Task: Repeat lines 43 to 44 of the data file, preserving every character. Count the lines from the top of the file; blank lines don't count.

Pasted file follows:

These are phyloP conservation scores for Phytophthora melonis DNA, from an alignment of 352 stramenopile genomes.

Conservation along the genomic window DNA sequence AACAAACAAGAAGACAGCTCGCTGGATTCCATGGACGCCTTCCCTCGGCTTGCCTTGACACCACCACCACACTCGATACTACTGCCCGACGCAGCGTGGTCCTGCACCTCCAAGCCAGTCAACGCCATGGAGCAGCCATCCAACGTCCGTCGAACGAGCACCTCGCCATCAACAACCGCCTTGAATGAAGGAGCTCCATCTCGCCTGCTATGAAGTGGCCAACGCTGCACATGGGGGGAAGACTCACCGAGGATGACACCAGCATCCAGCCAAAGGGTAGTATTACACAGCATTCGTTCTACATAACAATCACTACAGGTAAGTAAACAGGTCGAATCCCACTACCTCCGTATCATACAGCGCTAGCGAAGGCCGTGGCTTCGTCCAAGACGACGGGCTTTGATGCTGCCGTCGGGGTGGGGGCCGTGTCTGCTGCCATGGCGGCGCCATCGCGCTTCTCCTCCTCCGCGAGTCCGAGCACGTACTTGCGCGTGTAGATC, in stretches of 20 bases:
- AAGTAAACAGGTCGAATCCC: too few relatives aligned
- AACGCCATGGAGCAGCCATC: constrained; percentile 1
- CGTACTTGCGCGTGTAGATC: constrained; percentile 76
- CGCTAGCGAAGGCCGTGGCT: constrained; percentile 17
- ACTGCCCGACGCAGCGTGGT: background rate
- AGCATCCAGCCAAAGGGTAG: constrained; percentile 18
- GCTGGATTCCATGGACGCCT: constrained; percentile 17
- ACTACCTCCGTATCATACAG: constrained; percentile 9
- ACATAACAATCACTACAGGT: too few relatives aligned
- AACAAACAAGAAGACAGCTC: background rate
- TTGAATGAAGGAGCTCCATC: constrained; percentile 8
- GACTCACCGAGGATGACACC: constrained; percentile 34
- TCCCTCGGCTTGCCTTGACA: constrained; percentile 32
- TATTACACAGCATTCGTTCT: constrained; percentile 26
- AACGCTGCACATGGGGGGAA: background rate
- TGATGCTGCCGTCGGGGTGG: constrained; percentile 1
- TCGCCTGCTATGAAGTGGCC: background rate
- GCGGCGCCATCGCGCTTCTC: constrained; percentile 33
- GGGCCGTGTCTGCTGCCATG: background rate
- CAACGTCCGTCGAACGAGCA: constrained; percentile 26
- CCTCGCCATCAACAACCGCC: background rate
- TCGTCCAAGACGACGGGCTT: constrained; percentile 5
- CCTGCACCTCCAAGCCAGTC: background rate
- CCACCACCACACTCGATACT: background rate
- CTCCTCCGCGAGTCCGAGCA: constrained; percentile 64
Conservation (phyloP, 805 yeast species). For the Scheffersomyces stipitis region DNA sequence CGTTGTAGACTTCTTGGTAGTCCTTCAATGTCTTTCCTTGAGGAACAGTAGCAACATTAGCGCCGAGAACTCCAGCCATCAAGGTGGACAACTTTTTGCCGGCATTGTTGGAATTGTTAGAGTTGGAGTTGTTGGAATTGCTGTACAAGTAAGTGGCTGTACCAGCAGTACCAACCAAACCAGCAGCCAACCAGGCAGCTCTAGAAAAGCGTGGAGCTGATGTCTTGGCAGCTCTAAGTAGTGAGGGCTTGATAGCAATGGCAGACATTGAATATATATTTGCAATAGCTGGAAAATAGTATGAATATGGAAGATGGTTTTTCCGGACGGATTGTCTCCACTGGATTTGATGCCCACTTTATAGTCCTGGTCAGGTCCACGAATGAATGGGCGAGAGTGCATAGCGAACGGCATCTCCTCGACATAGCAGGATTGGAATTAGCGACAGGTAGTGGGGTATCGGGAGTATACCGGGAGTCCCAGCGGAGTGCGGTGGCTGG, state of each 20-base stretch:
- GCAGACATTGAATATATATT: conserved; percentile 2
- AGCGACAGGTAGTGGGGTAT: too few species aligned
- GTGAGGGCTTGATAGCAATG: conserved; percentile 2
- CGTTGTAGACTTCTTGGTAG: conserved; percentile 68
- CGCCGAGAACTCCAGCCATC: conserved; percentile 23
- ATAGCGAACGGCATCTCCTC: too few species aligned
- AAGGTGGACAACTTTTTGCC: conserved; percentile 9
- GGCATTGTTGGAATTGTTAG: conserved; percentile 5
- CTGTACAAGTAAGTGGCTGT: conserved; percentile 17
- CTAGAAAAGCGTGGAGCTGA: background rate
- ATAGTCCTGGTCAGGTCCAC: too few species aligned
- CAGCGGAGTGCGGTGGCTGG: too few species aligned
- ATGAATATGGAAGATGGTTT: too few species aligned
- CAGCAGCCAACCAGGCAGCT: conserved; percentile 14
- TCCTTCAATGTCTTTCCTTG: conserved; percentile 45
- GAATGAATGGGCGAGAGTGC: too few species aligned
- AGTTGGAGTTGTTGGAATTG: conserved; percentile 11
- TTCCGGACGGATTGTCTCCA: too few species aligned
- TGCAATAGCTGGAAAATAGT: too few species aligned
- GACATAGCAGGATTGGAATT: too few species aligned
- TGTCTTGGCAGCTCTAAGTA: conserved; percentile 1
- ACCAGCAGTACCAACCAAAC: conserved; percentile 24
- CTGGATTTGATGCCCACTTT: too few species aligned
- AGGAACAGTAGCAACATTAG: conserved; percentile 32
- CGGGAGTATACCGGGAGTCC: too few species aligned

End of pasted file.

- TCCTTCAATGTCTTTCCTTG: conserved; percentile 45
- GAATGAATGGGCGAGAGTGC: too few species aligned